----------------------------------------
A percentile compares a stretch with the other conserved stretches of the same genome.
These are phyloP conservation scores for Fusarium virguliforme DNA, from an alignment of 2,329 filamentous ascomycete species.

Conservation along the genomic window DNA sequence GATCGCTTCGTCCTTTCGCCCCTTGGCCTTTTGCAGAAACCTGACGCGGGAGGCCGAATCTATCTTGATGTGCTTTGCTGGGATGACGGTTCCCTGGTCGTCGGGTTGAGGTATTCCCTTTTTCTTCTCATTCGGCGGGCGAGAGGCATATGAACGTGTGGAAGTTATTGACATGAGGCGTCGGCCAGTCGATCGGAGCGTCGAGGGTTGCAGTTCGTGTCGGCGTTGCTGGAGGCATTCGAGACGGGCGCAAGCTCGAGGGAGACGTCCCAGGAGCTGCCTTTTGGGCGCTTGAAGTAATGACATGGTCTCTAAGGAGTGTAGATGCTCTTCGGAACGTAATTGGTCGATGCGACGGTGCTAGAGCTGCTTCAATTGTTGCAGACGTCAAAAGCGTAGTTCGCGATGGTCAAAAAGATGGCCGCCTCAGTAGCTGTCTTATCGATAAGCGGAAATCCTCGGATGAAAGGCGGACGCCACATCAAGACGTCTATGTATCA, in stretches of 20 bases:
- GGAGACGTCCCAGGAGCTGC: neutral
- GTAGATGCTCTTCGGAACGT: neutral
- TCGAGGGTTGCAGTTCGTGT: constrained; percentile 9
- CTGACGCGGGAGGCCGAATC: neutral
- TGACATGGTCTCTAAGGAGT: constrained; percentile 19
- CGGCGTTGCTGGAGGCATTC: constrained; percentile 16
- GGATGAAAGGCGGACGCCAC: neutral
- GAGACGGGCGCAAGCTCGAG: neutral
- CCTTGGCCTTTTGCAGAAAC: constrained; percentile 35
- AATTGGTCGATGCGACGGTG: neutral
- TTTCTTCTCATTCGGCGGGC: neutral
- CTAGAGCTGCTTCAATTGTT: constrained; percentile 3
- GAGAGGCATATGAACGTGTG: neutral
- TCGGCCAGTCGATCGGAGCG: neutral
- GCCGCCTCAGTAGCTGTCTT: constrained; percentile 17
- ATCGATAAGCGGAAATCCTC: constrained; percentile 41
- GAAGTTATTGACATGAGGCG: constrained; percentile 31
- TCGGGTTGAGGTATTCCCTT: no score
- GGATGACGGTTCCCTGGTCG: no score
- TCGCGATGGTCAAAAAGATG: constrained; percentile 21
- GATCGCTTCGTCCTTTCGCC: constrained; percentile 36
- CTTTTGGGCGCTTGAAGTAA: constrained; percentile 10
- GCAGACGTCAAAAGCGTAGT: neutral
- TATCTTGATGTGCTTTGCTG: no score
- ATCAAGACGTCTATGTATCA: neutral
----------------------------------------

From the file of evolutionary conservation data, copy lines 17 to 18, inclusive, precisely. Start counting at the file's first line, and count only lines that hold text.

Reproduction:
- TCGGCCAGTCGATCGGAGCG: neutral
- GCCGCCTCAGTAGCTGTCTT: constrained; percentile 17